Oregon Democratic nominee Tina Kotek said Monday she supports campaign finance reform efforts. (Campaign photo)
Democrat Tina Kotek pledged Monday to make capping campaign contributions one of her top priorities if she’s elected governor – but she won’t turn down large campaign checks.
Kotek, Republican Christine Drazan and nonaffiliated candidate Betsy Johnson last week surpassed the $40 million fundraising record set by Democratic Gov. Kate Brown and Republican nominee Knute Buehler in 2018. The three have raised more than $42 million combined since January 2021, buoyed by large checks from national Democratic and Republican groups, labor unions, businesses and Nike co-founder Phil Knight, who has personally spent $6.75 million this year to boost Johnson, Drazan and Republicans running for the Oregon Legislature.
During a Portland town hall with campaign finance reform advocates Monday morning, Kotek criticized the state’s lack of campaign finance limits, and particularly how they allow Oregon’s wealthiest man to single-handedly spend millions on campaigns. She’s calling to limit individual contributors to $2,000 for statewide races and $1,000 for legislative races in future elections, but she said she wouldn’t refuse a $1 million check from an individual.
“I played sports in high school. If you didn’t like the rules, you didn’t change the rules, you just played by them,” she said. “Right now those are the rules of the road for this campaign, but if I have any say this will be the last governor’s race where we have no limits.”
Oregon is one of only five states with no limits on how much money any person or organization can give to a campaign, and efforts to reform the system have repeatedly failed. Kotek supported legislation in 2019 that would have created caps of $2,800 for statewide races and $1,000-$1,500 for legislative races.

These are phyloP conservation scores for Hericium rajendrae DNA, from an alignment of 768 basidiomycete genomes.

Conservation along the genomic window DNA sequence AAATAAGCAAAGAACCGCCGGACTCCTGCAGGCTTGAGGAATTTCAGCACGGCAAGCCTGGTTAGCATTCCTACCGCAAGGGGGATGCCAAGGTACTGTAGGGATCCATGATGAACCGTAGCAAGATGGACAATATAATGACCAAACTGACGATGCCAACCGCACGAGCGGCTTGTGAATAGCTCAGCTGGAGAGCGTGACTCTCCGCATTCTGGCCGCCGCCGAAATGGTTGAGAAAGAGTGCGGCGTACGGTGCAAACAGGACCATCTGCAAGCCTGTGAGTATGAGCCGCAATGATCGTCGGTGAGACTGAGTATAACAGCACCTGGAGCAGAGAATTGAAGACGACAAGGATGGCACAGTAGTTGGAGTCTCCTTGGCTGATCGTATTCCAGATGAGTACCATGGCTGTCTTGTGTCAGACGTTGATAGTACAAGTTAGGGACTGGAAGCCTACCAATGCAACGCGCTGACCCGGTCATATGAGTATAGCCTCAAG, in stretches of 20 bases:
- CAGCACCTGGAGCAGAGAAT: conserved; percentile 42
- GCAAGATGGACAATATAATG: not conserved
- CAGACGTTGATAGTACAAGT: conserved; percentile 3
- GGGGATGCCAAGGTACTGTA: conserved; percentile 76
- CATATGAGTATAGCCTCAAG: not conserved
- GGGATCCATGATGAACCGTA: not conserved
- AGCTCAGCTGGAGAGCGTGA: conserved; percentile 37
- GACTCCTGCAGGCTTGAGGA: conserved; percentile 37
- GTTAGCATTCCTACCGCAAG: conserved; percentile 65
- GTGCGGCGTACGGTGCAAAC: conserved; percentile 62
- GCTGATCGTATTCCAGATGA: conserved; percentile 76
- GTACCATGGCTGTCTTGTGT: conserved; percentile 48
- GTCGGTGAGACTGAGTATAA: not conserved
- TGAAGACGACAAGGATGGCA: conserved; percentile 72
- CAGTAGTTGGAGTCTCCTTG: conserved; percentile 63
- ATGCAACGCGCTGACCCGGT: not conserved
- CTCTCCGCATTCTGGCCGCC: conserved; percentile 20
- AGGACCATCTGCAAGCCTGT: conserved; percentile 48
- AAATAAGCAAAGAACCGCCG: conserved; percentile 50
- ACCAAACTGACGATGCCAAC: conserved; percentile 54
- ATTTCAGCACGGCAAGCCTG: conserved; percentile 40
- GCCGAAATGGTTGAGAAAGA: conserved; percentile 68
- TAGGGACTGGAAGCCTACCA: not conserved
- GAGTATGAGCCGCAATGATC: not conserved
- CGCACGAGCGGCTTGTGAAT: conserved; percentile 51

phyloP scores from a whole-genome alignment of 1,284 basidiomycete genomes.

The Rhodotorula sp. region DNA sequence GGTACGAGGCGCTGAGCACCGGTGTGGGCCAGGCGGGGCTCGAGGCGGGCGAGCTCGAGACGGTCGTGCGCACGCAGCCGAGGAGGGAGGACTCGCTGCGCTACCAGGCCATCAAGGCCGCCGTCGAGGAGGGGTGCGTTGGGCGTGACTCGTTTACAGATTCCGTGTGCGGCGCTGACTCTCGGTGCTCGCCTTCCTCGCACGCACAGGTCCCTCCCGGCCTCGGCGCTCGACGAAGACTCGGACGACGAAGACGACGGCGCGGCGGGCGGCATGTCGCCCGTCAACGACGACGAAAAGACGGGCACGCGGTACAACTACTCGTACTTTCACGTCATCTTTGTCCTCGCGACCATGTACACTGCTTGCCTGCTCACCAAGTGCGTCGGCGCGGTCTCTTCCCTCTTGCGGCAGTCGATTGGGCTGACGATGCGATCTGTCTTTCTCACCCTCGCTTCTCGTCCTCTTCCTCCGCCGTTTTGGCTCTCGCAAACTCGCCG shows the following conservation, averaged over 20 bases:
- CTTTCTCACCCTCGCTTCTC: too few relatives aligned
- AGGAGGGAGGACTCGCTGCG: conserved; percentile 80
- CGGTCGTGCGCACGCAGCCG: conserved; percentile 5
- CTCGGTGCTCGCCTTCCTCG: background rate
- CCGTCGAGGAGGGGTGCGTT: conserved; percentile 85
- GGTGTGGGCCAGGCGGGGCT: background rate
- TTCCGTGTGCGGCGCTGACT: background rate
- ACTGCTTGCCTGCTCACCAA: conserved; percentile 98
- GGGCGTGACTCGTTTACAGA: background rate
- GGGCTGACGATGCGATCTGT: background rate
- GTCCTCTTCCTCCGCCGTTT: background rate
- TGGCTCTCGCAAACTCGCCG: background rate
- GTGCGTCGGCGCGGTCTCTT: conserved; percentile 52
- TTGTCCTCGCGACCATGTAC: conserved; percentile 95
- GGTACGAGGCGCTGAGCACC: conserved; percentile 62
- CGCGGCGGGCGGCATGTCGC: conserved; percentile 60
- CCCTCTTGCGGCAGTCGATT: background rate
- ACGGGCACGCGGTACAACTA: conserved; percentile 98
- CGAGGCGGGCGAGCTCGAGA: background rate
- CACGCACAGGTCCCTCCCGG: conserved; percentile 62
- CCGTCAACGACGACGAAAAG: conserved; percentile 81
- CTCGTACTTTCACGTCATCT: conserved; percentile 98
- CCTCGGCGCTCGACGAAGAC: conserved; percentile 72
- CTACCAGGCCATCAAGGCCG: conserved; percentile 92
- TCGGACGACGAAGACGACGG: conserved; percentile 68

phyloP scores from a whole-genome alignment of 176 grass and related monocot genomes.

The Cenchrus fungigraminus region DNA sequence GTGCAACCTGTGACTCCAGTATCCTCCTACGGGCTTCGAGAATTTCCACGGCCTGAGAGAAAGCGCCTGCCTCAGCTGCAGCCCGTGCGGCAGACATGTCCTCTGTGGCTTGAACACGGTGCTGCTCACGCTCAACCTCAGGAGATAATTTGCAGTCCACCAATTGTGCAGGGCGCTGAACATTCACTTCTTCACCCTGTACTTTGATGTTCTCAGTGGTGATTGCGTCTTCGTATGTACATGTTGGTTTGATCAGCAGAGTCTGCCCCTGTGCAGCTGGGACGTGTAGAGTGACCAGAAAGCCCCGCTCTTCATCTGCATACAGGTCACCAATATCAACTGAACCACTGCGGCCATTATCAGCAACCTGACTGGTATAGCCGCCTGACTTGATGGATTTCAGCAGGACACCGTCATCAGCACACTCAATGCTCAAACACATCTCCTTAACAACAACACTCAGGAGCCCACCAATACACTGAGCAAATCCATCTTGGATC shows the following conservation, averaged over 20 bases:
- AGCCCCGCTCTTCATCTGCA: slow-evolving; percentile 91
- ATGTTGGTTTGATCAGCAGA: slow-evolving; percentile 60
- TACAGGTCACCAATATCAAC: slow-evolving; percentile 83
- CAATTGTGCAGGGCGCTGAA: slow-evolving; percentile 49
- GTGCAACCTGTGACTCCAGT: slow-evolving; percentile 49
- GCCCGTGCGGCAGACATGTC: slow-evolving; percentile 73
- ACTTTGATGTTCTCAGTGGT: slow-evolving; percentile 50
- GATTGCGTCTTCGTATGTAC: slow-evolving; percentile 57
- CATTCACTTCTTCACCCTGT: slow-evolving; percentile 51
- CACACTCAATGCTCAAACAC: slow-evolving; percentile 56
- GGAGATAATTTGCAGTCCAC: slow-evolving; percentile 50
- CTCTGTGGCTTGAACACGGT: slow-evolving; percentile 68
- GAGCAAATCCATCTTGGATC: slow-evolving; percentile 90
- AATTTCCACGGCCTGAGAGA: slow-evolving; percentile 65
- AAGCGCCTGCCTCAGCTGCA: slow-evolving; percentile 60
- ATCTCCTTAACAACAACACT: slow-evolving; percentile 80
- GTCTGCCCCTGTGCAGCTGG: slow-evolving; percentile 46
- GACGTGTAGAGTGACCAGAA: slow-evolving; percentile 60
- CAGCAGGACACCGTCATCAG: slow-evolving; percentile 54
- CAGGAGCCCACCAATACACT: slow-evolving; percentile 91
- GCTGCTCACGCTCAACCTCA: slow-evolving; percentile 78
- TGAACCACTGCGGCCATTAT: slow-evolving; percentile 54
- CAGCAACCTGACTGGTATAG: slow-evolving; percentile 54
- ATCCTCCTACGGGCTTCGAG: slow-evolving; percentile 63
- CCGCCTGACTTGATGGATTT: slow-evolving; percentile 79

Drazan voted against it, as did all but one other Republican in the state House. At the time, Drazan said Oregon’s previous three-year experiment with strict campaign finance limits in the 1990s resulted in a political environment in which independent groups still spent money attacking or supporting candidates.
Independent expenditures aren’t often used in Oregon, because it’s more cost-effective to give money directly to candidates. In other states and in federal races, outside groups more frequently spend money to elect certain candidates, though these independent groups are barred from coordinating with campaigns.
Kotek’s campaign finance event included Nathalie Paravicini, the former gubernatorial nominee of the Oregon Progressive Party and Pacific Green Party, who withdrew from the race shortly after Kotek committed to supporting campaign finance reform efforts. A top official in the Oregon Republican Party last week asked the secretary of state to investigate whether Kotek broke state law by inducing Paravicini to leave the race.
Paravicini said that she withdrew for “personal reasons” and described a question about whether there was any truth to the Republican allegations as “gaslighting.”
“What is Drazan’s position on undue influence, on money?” she said. “That is a big issue, not because I withdrew from the race for personal reasons.”
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